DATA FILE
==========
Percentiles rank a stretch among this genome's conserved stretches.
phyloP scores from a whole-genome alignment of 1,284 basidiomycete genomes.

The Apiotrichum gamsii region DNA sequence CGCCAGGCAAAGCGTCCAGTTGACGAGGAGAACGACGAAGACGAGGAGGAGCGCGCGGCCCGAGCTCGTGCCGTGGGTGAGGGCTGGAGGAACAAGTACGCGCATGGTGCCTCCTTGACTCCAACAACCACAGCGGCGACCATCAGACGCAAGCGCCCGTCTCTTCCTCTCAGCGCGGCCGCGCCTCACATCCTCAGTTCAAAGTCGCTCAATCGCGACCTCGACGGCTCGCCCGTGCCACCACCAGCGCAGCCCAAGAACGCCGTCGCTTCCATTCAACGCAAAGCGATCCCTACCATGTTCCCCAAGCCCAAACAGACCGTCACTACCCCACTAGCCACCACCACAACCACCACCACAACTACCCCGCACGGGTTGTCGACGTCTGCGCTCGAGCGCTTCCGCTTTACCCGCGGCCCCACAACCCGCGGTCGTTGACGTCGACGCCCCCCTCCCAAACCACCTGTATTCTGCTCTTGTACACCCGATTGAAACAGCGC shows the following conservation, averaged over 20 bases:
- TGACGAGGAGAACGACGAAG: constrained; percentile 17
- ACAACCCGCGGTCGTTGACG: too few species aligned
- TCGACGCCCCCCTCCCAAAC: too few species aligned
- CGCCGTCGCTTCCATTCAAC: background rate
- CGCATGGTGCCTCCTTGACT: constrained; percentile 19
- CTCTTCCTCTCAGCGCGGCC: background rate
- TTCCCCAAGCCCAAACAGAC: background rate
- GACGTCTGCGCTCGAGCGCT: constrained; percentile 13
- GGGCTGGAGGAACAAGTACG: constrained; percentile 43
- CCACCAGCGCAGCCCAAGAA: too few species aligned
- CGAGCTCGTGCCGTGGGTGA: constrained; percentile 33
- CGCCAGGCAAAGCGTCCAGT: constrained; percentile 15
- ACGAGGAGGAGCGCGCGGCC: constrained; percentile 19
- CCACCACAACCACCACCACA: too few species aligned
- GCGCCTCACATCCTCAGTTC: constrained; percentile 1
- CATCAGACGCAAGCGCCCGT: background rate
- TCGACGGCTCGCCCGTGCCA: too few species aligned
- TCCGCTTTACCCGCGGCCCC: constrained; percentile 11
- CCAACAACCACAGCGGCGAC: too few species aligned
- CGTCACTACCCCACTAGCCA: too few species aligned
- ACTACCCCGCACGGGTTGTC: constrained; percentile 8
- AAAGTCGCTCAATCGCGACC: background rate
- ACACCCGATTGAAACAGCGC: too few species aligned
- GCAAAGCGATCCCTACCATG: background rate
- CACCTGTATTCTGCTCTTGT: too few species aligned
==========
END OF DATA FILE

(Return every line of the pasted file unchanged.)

Percentiles rank a stretch among this genome's conserved stretches.
phyloP scores from a whole-genome alignment of 1,284 basidiomycete genomes.

The Apiotrichum gamsii region DNA sequence CGCCAGGCAAAGCGTCCAGTTGACGAGGAGAACGACGAAGACGAGGAGGAGCGCGCGGCCCGAGCTCGTGCCGTGGGTGAGGGCTGGAGGAACAAGTACGCGCATGGTGCCTCCTTGACTCCAACAACCACAGCGGCGACCATCAGACGCAAGCGCCCGTCTCTTCCTCTCAGCGCGGCCGCGCCTCACATCCTCAGTTCAAAGTCGCTCAATCGCGACCTCGACGGCTCGCCCGTGCCACCACCAGCGCAGCCCAAGAACGCCGTCGCTTCCATTCAACGCAAAGCGATCCCTACCATGTTCCCCAAGCCCAAACAGACCGTCACTACCCCACTAGCCACCACCACAACCACCACCACAACTACCCCGCACGGGTTGTCGACGTCTGCGCTCGAGCGCTTCCGCTTTACCCGCGGCCCCACAACCCGCGGTCGTTGACGTCGACGCCCCCCTCCCAAACCACCTGTATTCTGCTCTTGTACACCCGATTGAAACAGCGC shows the following conservation, averaged over 20 bases:
- TGACGAGGAGAACGACGAAG: constrained; percentile 17
- ACAACCCGCGGTCGTTGACG: too few species aligned
- TCGACGCCCCCCTCCCAAAC: too few species aligned
- CGCCGTCGCTTCCATTCAAC: background rate
- CGCATGGTGCCTCCTTGACT: constrained; percentile 19
- CTCTTCCTCTCAGCGCGGCC: background rate
- TTCCCCAAGCCCAAACAGAC: background rate
- GACGTCTGCGCTCGAGCGCT: constrained; percentile 13
- GGGCTGGAGGAACAAGTACG: constrained; percentile 43
- CCACCAGCGCAGCCCAAGAA: too few species aligned
- CGAGCTCGTGCCGTGGGTGA: constrained; percentile 33
- CGCCAGGCAAAGCGTCCAGT: constrained; percentile 15
- ACGAGGAGGAGCGCGCGGCC: constrained; percentile 19
- CCACCACAACCACCACCACA: too few species aligned
- GCGCCTCACATCCTCAGTTC: constrained; percentile 1
- CATCAGACGCAAGCGCCCGT: background rate
- TCGACGGCTCGCCCGTGCCA: too few species aligned
- TCCGCTTTACCCGCGGCCCC: constrained; percentile 11
- CCAACAACCACAGCGGCGAC: too few species aligned
- CGTCACTACCCCACTAGCCA: too few species aligned
- ACTACCCCGCACGGGTTGTC: constrained; percentile 8
- AAAGTCGCTCAATCGCGACC: background rate
- ACACCCGATTGAAACAGCGC: too few species aligned
- GCAAAGCGATCCCTACCATG: background rate
- CACCTGTATTCTGCTCTTGT: too few species aligned